117. The Court further notes that the applicant, who was assisted by a lawyer, was able to put questions directly to Mr E. both during the confrontation before the investigator and during the first trial. He could thus identify and share with the judge his apprehensions as to the witness's credibility (see Isgrò v. Italy, judgment of 19 February 1991, Series A no. 194-A, § 35). It is true that Mr E. defaulted during the second trial and was not available for examination. Although the new trial court was not able to take evidence from Mr E. in person, it was assisted in its task by the confrontation and trial records, whose accuracy was not disputed by the applicant's defence. Furthermore, as the trial court pointed out, the testimony by Mr E. was corroborated by statements of other witnesses, as well as by material evidence showing the applicant's involvement in drug-related offences (see paragraph 37 above).
118. Lastly, the Court has examined the remainder of the applicant's complaints under Article 6 as submitted by him. However, having regard to all the material in its possession, the Court finds that these complaints do not disclose any appearance of a violation of that provision.
119. Having regard to the above considerations, the Court considers that this part of the application must be rejected as being manifestly ill-founded, pursuant to Article 35 §§ 3 and 4 of the Convention.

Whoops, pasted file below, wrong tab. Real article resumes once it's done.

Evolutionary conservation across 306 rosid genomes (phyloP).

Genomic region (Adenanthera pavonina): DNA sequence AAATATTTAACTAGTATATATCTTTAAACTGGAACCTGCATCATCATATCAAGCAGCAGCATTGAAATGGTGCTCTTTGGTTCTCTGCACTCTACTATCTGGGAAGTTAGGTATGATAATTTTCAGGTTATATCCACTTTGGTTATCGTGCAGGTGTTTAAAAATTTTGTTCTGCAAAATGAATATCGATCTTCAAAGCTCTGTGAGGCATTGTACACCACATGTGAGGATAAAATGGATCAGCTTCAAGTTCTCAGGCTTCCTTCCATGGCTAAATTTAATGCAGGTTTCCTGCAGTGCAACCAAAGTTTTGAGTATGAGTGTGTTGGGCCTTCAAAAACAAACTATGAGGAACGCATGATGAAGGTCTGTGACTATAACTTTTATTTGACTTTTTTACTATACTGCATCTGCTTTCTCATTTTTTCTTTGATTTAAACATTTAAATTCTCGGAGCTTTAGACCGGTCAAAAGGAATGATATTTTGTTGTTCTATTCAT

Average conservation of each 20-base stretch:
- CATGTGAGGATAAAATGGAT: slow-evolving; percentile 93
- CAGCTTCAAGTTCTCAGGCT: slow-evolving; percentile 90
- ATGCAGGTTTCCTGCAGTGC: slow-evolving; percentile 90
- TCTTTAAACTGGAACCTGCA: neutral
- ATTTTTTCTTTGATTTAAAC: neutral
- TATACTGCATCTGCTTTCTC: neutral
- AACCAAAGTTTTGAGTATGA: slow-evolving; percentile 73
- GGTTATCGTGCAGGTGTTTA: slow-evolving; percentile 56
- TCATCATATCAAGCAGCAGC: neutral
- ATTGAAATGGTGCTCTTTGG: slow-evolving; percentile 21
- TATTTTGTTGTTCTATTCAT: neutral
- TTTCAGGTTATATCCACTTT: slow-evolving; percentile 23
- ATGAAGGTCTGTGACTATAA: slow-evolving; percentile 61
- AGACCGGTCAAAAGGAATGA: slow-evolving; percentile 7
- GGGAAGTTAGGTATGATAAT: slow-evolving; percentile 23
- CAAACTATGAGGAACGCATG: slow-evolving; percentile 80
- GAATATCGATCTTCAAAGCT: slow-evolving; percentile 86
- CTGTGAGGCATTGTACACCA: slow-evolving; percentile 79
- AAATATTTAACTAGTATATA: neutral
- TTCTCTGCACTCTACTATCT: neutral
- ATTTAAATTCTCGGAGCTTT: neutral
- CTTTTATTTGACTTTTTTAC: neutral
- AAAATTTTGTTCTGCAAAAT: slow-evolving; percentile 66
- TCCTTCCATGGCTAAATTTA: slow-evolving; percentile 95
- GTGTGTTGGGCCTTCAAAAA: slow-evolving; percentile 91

VII. APPLICATION OF ARTICLE 41 OF THE CONVENTION
120. Article 41 of the Convention provides:
“If the Court finds that there has been a violation of the Convention or the Protocols thereto, and if the internal law of the High Contracting Party concerned allows only partial reparation to be made, the Court shall, if necessary, afford just satisfaction to the injured party.”
121. The applicant claimed 10,000 euros (“EUR”) in respect of non-pecuniary damage, representing compensation for the unlawful and excessively long detention in appalling conditions.
122. The Government insisted that the amount claimed was excessive because the overcrowding had been caused by objective reasons.
123. The Court reiterates that it has found a combination of serious violations of the Convention guarantees. The applicant was detained without sufficient grounds in a severely overcrowded remand centre. A part of his detention was not covered with appropriate detention order and he was unable to initiate a judicial review of his detention. These violations must have caused him considerable hardship and distress. Making its assessment on an equitable basis, the Court awards the applicant the entire amount he claimed in respect of non-pecuniary damage, that is EUR 10,000, plus any tax that may be chargeable.
B. Costs and expenses
124. The applicant also claimed EUR 15,500 for the costs and expenses incurred before the domestic courts and the Court. His representatives had filed two appeals on the merits and six appeals against detention orders, attended twenty-three trial hearings before the District Court and paid him more than thirty visits in prison. They had also drafted the application form and comments on the Government's memorandum. The applicant submitted two template contracts for his representation before the Court for a total of 350,000 Russian roubles (“RUR”), and receipts for payments for legal services for a total amount of RUR 13,100.
125. The Government pointed out that it was not the Court's task to re-assess the merits of the applicant's conviction. For that reason, the expenses incurred in the domestic criminal proceedings should not be reimbursed. In any event, only an insignificant part of the expenses was supported with documentary evidence. Furthermore, the amount of EUR 10,000 for the applicant's representation before the Court was excessive and no supporting documents had been submitted.